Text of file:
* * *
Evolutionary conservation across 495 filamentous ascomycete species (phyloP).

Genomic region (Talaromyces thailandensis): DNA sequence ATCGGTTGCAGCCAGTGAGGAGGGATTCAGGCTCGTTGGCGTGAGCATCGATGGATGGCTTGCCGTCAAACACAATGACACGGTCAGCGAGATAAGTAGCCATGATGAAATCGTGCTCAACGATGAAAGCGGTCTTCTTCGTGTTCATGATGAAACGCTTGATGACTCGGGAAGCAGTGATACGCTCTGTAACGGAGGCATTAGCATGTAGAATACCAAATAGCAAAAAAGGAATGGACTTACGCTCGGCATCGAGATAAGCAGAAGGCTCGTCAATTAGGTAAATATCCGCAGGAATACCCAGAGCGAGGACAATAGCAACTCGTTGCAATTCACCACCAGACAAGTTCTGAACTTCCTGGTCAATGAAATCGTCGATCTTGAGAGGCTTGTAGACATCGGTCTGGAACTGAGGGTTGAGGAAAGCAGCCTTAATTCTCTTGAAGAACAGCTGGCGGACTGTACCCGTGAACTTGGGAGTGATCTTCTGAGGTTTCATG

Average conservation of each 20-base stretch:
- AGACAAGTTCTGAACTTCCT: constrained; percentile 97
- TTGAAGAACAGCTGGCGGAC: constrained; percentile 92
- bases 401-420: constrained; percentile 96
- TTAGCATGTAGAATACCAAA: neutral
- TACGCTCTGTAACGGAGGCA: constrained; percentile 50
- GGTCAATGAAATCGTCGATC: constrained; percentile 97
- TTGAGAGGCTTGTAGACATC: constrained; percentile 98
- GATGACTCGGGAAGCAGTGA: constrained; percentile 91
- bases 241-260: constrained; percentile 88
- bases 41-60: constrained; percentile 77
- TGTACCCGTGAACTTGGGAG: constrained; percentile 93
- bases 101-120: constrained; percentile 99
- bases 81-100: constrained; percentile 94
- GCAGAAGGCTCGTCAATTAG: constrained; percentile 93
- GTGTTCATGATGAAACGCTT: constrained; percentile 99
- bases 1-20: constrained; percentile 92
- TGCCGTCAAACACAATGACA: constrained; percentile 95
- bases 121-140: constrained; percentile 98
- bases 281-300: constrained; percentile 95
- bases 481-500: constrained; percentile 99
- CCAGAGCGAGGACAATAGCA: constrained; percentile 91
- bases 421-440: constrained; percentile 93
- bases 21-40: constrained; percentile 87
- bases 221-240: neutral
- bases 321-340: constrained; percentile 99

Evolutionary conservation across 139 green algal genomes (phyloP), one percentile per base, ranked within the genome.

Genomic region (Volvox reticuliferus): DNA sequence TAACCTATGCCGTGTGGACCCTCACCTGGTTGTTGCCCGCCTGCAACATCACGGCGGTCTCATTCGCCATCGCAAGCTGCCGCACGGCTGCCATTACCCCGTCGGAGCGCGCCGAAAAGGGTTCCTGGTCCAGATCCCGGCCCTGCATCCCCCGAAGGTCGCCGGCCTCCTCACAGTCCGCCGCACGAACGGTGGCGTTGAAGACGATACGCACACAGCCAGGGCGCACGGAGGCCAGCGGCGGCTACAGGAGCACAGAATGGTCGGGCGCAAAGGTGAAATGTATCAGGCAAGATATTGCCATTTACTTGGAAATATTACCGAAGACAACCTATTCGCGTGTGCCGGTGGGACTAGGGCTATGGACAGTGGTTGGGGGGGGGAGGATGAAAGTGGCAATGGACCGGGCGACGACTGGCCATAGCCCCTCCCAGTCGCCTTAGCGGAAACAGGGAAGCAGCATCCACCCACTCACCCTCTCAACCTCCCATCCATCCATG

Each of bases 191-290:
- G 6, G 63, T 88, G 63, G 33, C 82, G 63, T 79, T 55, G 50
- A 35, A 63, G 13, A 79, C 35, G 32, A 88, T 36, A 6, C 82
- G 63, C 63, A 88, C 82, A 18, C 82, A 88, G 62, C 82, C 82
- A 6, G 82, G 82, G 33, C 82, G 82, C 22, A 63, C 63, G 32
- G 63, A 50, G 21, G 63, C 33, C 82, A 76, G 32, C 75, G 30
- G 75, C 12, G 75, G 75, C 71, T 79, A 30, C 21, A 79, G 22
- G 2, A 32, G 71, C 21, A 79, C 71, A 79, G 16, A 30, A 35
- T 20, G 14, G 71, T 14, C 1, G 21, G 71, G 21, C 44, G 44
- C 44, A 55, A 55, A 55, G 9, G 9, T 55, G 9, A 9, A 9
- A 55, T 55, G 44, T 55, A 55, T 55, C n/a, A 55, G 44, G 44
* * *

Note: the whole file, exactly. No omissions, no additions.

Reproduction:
Evolutionary conservation across 495 filamentous ascomycete species (phyloP).

Genomic region (Talaromyces thailandensis): DNA sequence ATCGGTTGCAGCCAGTGAGGAGGGATTCAGGCTCGTTGGCGTGAGCATCGATGGATGGCTTGCCGTCAAACACAATGACACGGTCAGCGAGATAAGTAGCCATGATGAAATCGTGCTCAACGATGAAAGCGGTCTTCTTCGTGTTCATGATGAAACGCTTGATGACTCGGGAAGCAGTGATACGCTCTGTAACGGAGGCATTAGCATGTAGAATACCAAATAGCAAAAAAGGAATGGACTTACGCTCGGCATCGAGATAAGCAGAAGGCTCGTCAATTAGGTAAATATCCGCAGGAATACCCAGAGCGAGGACAATAGCAACTCGTTGCAATTCACCACCAGACAAGTTCTGAACTTCCTGGTCAATGAAATCGTCGATCTTGAGAGGCTTGTAGACATCGGTCTGGAACTGAGGGTTGAGGAAAGCAGCCTTAATTCTCTTGAAGAACAGCTGGCGGACTGTACCCGTGAACTTGGGAGTGATCTTCTGAGGTTTCATG

Average conservation of each 20-base stretch:
- AGACAAGTTCTGAACTTCCT: constrained; percentile 97
- TTGAAGAACAGCTGGCGGAC: constrained; percentile 92
- bases 401-420: constrained; percentile 96
- TTAGCATGTAGAATACCAAA: neutral
- TACGCTCTGTAACGGAGGCA: constrained; percentile 50
- GGTCAATGAAATCGTCGATC: constrained; percentile 97
- TTGAGAGGCTTGTAGACATC: constrained; percentile 98
- GATGACTCGGGAAGCAGTGA: constrained; percentile 91
- bases 241-260: constrained; percentile 88
- bases 41-60: constrained; percentile 77
- TGTACCCGTGAACTTGGGAG: constrained; percentile 93
- bases 101-120: constrained; percentile 99
- bases 81-100: constrained; percentile 94
- GCAGAAGGCTCGTCAATTAG: constrained; percentile 93
- GTGTTCATGATGAAACGCTT: constrained; percentile 99
- bases 1-20: constrained; percentile 92
- TGCCGTCAAACACAATGACA: constrained; percentile 95
- bases 121-140: constrained; percentile 98
- bases 281-300: constrained; percentile 95
- bases 481-500: constrained; percentile 99
- CCAGAGCGAGGACAATAGCA: constrained; percentile 91
- bases 421-440: constrained; percentile 93
- bases 21-40: constrained; percentile 87
- bases 221-240: neutral
- bases 321-340: constrained; percentile 99

Evolutionary conservation across 139 green algal genomes (phyloP), one percentile per base, ranked within the genome.

Genomic region (Volvox reticuliferus): DNA sequence TAACCTATGCCGTGTGGACCCTCACCTGGTTGTTGCCCGCCTGCAACATCACGGCGGTCTCATTCGCCATCGCAAGCTGCCGCACGGCTGCCATTACCCCGTCGGAGCGCGCCGAAAAGGGTTCCTGGTCCAGATCCCGGCCCTGCATCCCCCGAAGGTCGCCGGCCTCCTCACAGTCCGCCGCACGAACGGTGGCGTTGAAGACGATACGCACACAGCCAGGGCGCACGGAGGCCAGCGGCGGCTACAGGAGCACAGAATGGTCGGGCGCAAAGGTGAAATGTATCAGGCAAGATATTGCCATTTACTTGGAAATATTACCGAAGACAACCTATTCGCGTGTGCCGGTGGGACTAGGGCTATGGACAGTGGTTGGGGGGGGGAGGATGAAAGTGGCAATGGACCGGGCGACGACTGGCCATAGCCCCTCCCAGTCGCCTTAGCGGAAACAGGGAAGCAGCATCCACCCACTCACCCTCTCAACCTCCCATCCATCCATG

Each of bases 191-290:
- G 6, G 63, T 88, G 63, G 33, C 82, G 63, T 79, T 55, G 50
- A 35, A 63, G 13, A 79, C 35, G 32, A 88, T 36, A 6, C 82
- G 63, C 63, A 88, C 82, A 18, C 82, A 88, G 62, C 82, C 82
- A 6, G 82, G 82, G 33, C 82, G 82, C 22, A 63, C 63, G 32
- G 63, A 50, G 21, G 63, C 33, C 82, A 76, G 32, C 75, G 30
- G 75, C 12, G 75, G 75, C 71, T 79, A 30, C 21, A 79, G 22
- G 2, A 32, G 71, C 21, A 79, C 71, A 79, G 16, A 30, A 35
- T 20, G 14, G 71, T 14, C 1, G 21, G 71, G 21, C 44, G 44
- C 44, A 55, A 55, A 55, G 9, G 9, T 55, G 9, A 9, A 9
- A 55, T 55, G 44, T 55, A 55, T 55, C n/a, A 55, G 44, G 44